WASHINGTON – Today, U.S. Senator Tom Udall joined the Appropriations Committee in approving a bill that provides critical Fiscal Year 2015 funding to protect New Mexico’s border; ensure our ports of entry operate smoothly; and address the use of the Federal Law Enforcement Training Center (FLETC) in Artesia to detain women and children in removal proceedings.
Udall also included an amendment that would help New Mexico communities prevent serious wildfires. The amendment would allow state and local governments to qualify for hazard mitigation grants – a pool of funding that is usually only available after floods or other storms – to recover from and mitigate the impact of future wildfires. It was approved by a voice vote during the committee debate.
“Wildfires are hitting New Mexico and the West with increasing frequency and severity during the current extended drought,” Udall said. “This funding will help communities recover and take steps to prevent extensive damage after future fires. This amendment won’t increase spending but it will provide fairness to New Mexico communities that often feel the effects of wildfire for years after the fire is extinguished.”
Highlights of the bill:
-Funding to maintain 21,370 Border Patrol agents nationwide, sustaining the increased levels approved in the fiscal year 2010 Border Security Supplemental Appropriations Act.
-Funding to maintain 23,775 Customs and Border Protection (CBP) officers currently working at our 329 ports of entry today plus hire an additional 1,000 new CBP officers.
-Full funding to maintain and improve the employment eligibility verification system known as E-Verify.
-A provision authored by Udall directing CBP to work with counties along the U.S.-Mexico border to identify unimproved county roads predominately used by Border Patrol and urging CBP to incorporate the maintenance and repair into its budget.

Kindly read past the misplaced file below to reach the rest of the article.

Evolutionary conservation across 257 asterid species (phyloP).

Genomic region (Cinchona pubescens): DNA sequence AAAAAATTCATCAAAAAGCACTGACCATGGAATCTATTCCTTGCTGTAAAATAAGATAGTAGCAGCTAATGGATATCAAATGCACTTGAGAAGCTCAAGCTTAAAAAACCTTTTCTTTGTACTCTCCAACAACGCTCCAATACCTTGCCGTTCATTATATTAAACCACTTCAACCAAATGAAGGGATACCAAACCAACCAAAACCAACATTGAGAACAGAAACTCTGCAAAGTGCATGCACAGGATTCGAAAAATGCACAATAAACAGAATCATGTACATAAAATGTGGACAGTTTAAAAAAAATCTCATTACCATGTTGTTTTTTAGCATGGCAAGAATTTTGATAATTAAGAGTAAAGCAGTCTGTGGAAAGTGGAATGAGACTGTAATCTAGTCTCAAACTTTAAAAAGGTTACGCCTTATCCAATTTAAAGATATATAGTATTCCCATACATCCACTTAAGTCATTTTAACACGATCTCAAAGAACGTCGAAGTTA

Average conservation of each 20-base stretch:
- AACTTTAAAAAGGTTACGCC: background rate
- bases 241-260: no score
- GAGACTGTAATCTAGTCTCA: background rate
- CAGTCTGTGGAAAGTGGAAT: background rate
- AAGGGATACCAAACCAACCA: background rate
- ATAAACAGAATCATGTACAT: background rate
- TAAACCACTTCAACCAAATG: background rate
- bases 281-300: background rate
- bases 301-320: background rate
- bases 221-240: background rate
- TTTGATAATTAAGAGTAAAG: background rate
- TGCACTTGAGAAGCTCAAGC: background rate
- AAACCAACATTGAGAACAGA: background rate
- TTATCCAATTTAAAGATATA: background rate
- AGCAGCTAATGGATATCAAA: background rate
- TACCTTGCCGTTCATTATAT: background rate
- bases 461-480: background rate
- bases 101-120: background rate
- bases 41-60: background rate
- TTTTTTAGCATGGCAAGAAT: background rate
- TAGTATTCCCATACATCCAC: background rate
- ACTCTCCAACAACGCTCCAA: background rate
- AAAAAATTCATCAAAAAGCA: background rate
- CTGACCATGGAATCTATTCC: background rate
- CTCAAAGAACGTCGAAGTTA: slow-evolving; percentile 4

-Full funding for the Federal Law Enforcement Training Centers, which are used to train law enforcement personnel from more than 90 agencies. FLETC-Artesia is used to train all Border Patrol agents.
-A provision authored by Udall directing the Department of Homeland Security (DHS) to report to Congress what the impact is on FLETC-Artesia and the surrounding community of housing almost 700 undocumented women and children awaiting deportation. The provision directs DHS to communicate fully and transparently about its current and future plans for the new uses of CBP/ICE facilities with states and local governments and urges DHS to avoid imposing financial burdens on those states and communities as a result.
“New Mexicans understand the challenges we face as a border state, and I am proud to fight for resources to help ensure our borders are secure while enabling international trade to be conducted smoothly and safely,” Udall said. “Artesia, New Mexico, plays an important role in our border security by hosting FLETC. The facility is now part of our national effort to address a humanitarian crisis that has caused thousands of Central Americans to flee violence in their home countries. DHS must communicate clearly with Artesia and other affected local communities about its plans to house migrant families and children awaiting deportation and ensure those communities won't face additional costs or security concerns. It also must assure Congress and the local communities that migrant families are being housed in a safe, clean and humane environment.”